The door of the bathroom clicked shut. Paul slumped onto the bed and briefly closed his eyes. Sky News had gone into full disaster mode; unceasing, relentless. An aeronautical engineer was talking about struts and rivets, and how much fuel a jet this size would carry. A woman spoke, almost in a whisper, about death and families. Bereavement Counsellor, the caption said. Beside the TV the wardrobe’s opened door revealed the green silk dress she’d looked so good in on that Wednesday after work, when they’d first met. Ireland had been playing an away game that evening; the bar had been thronged, anxious faces in shiny replica shirts craning upwards, watching the TV. “Guess I’m wearing the right colour tonight, huh?” she’d grinned. Another dress waited on its hanger. All the other hangers in the wardrobe were empty.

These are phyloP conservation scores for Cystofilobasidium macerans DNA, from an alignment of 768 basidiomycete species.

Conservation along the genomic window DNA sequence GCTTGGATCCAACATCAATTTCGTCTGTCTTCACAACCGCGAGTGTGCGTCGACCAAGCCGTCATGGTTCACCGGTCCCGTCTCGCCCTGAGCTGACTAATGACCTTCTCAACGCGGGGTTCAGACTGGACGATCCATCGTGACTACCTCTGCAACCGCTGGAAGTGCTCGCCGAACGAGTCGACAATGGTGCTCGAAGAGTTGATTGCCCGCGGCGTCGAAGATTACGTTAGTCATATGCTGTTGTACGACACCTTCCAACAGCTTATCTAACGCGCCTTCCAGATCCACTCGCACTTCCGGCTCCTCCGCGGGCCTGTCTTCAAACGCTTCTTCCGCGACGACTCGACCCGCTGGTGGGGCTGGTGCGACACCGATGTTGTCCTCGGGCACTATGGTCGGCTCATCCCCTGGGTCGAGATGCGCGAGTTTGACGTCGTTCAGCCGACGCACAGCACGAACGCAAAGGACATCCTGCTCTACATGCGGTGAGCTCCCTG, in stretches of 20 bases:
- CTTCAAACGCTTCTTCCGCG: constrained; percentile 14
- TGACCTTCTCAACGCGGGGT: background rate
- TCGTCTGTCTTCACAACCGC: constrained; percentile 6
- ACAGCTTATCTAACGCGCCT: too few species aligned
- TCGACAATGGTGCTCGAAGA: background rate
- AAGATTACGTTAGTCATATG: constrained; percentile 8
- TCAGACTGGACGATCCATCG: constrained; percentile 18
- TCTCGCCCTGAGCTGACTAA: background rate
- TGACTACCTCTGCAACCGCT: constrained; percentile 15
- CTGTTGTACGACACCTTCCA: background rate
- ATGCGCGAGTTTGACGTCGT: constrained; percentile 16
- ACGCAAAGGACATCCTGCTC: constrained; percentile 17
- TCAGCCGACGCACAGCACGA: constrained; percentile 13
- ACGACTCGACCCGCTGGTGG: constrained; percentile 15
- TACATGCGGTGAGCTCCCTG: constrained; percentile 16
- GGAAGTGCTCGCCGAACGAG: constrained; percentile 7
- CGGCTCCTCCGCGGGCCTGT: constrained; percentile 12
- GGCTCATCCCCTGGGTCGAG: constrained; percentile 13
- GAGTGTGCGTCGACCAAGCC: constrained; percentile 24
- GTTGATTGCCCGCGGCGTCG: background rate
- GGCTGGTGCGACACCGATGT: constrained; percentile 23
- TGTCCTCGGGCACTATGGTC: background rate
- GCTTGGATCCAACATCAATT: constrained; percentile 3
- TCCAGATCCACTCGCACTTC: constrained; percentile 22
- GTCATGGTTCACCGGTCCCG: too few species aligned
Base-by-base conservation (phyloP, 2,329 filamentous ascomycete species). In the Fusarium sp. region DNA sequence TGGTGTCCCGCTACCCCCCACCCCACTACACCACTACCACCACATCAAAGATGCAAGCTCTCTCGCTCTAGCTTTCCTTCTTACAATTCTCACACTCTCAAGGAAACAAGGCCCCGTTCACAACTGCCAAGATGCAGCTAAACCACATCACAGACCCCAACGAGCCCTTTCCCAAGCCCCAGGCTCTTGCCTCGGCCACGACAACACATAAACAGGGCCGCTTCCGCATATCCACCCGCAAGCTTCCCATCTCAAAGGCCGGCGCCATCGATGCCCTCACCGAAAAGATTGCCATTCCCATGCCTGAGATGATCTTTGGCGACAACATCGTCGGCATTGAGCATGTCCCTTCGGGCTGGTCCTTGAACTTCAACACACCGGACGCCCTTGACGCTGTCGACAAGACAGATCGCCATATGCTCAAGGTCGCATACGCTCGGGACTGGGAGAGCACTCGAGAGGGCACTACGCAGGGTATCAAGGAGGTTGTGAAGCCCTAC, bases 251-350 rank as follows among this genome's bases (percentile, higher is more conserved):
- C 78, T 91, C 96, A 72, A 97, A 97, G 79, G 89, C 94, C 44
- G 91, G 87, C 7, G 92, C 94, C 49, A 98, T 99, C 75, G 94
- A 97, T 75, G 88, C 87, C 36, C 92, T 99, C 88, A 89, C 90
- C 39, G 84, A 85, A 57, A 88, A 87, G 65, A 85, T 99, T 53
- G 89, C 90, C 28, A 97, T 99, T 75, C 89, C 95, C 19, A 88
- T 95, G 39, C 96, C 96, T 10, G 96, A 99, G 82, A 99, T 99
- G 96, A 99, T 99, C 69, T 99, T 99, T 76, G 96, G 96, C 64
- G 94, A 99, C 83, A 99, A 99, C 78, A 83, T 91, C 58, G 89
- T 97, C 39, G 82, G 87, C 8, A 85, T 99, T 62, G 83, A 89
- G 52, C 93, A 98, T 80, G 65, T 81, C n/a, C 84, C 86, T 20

Out in the street the light had faded further; the room was now almost in gloom. Paul reached over and flicked on one of the switches. From overhead the light of the cheap three-bulb fitting suddenly filled the room, soaking everything in its merciless yellow glare; the bed, the clothes tossed together on the single chair, the half-drained bottle of sparkling white wine. He rose and squatted at the mini-bar, opening the door to peer in briefly at its contents before slamming it shut. Again he stood, hands on his hips. He shook his head, once, at the injustice of it all. From inside the bathroom he could hear water running; and also the sound of angry breathless sobs. Paul dressed quickly. “Back soon” he said, very quietly, to the locked bathroom door as he left. At the desk in the lobby a tiny TV was showing the press conference which had just begun: the two football associations were postponing tonight’s game as a mark of respect for the dead. The receptionist grimaced perfunctorily at him as he went through the entrance and out onto the little street. The pavements were empty. Cars were parked along one side. He turned left towards the corner and crossed over, nearing as he did the little sign for the tabac.